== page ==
The newly elected Government of National Unity (GNU) in Libya is under a tremendous pressure to prepare the country for parliamentary and presidential elections by December; that is in less than seven months from today. According to the schedule assigned at the United Nations Support Mission in Libya (UNSMIL) in January, the general political and legislative system for the elections should be drafted and approved by parliament before the beginning of July. That is less than three months away. Yet, this difficult mission requires first healing the wounds of decade-long divisions that escalated from power vacuum and political chaos to terrorism and civil wars, that allowed the formation of armed militia and interference of foreign troops and mercenaries.
Today, there are more than three-hundreds armed militia groups in Libya, operated by tens of thousands of young Libyans, who had been children at the time of the Arab Spring revolution that overthrew the Gaddafi regime, ten years ago. That is in addition to tens of thousands of foreign mercenaries who were deployed by international and regional powers that intervened militarily in Libya, under various slogans and justifications, hiding their true greediness for Libya’s land and maritime energy resources. Removing the foreign mercenaries and dissolving militia is a must for the desired political change to take place.
Since he took office in March, GNU Prime Minister Abdul Hamid Dbeibeh has been remarkably active on international visits. The first countries he visited are the countries directly related to the situation in Libya and some of them have sponsored or commanded mercenaries in Libya. He visited Russia, Turkey, Emirates, and Egypt. The stable item on Dbeibeh’s agenda in all his foreign visits is the issue of removing mercenaries from Libya.
According to the UN-backed ceasefire agreement, signed in October, there are more than twenty-thousand foreign mercenaries in Libya. Most of them are from Syria and are operating under the command of the Turkish troops stationed in Tripoli, since December 2019, per a defense cooperation agreement signed between Turkey and Libya’s former Government of National Accord (GNA). According to the Syrian Observatory for Human Rights, Turkey recruited more than eighteen thousand mercenaries. That is a huge number of Turkey-recruited mercenaries if compared to, for example, Russia’s mercenaries of about three-thousand fighters in the Wagner Group, who support the Libyan National Army (LNA) commanded by General Haftar.
On the first week of U.S. Administration of Joseph Biden, inaugurated in January; Richard Mills, the Deputy of US mission to the UN, called upon Russia, Turkey, and the UAE to “respect Libyan sovereignty and immediately cease all military intervention in Libya.” According to the ceasefire agreement, all foreign troops and their fellow mercenaries were supposed to leave Libya, before the deadline of January 23rd. However, none of the aforementioned foreign powers chose to leave Libya on the given deadline. On the contrary, Turkey decided to extend its military presence in Libya for another year and a half.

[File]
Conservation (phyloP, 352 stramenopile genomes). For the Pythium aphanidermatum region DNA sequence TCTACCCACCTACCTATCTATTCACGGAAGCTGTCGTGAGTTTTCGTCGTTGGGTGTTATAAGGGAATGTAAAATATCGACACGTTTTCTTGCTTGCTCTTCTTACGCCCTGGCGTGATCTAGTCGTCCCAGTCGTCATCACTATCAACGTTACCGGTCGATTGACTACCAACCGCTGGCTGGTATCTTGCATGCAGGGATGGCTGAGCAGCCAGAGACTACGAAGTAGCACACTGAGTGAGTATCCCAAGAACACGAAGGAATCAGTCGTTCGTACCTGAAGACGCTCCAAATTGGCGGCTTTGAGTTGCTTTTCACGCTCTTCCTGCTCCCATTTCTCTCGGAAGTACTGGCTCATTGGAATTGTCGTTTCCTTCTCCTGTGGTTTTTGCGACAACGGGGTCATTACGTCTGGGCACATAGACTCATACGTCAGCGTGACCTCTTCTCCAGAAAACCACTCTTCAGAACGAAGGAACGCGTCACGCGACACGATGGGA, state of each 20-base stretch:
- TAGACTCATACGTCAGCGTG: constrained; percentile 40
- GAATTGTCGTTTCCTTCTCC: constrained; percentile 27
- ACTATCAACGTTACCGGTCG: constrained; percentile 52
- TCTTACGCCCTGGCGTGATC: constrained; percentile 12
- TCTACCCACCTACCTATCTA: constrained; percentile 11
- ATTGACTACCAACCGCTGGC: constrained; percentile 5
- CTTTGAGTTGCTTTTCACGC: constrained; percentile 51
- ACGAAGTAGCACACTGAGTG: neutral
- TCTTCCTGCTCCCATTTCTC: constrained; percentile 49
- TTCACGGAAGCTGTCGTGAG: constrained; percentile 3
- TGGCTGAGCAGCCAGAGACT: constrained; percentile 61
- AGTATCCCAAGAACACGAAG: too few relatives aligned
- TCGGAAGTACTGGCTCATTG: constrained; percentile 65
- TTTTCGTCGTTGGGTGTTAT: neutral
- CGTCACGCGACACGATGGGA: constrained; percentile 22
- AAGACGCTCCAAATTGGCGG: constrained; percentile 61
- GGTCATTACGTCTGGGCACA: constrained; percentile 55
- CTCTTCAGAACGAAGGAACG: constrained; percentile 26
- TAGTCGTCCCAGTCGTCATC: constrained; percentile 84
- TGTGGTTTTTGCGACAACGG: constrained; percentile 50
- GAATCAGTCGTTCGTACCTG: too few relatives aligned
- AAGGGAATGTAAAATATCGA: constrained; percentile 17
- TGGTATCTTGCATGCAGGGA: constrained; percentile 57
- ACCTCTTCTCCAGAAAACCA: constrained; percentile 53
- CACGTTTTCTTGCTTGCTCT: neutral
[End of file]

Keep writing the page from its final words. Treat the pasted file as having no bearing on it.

However, in mid-March, Turkey showed unprecedented flexibility regarding Libya, in general, and the issue of mercenaries, in particular. That is perhaps part of Turkey’s plan to establish a new form of relations between Turkey and Libya, based on the broader and more comprehensive concept of diplomatic parity, rather than the military dependency that linked the two countries in the previous period. In late March, Turkey agreed with GNU to withdraw its mercenaries in batches, while it keeps providing the newly established Libyan military in Tripoli with training and advice. Within the framework of the military agreement signed between Turkey and GNA in 2019, Turkey established the first blocks of a Libyan military out of the militia members operating under the leadership of GNA. In December, Turkish Defense Minister, Hulusi Akar stated that “three thousand Libyans received training as part of the training, support, and consultancy agreement between Turkey and GNA.”
On the other hand, Russia does not seem ready yet to withdraw its forces and mercenaries from Libya. During his visit to Cairo last week, the Russian Foreign Minister, Sergey Lavrov, evaded answering a question presented by an Egyptian journalist about whether Russia would take practical steps to expel its mercenaries from Libya. Lavrov responded with an ambiguous diplomatic response in which he confirmed that his country respects the United Nations resolutions and the decisions resulting from the (5+5) military negotiations. A few days later, the Libyan Prime Minister, Abdul Hamid Dbeibeh visited Russia and held talks with a number of officials, including the Russian Minister of Defense, in which he stressed the need to withdraw mercenaries and to consolidate military cooperation between the two countries.
Meanwhile, the latest UN Security Council resolution, issued on April 16th, came as a renewal for the international community's support for GNA in its difficult mission against foreign mercenaries and the domestic militia groups. UNSC unanimously adopted a resolution to support the political process in Libya, calling for immediate exit of all foreign military forces and mercenaries from Libya. UNSC, also, decided to deploy a team of sixty civilian commissioners to monitor the implementation of the ceasefire agreement between the conflicting factions in Libya.
However, despite all of this international support to expelling foreign troops and mercenaries out of Libya, achieving this on the ground may be impossible to happen within the next seven months, before the scheduled date for elections. Removing mercenaries and foreign interventions is necessary for Libya to be able to proceed with the political solution for its decade-long division. That sounds like a miracle.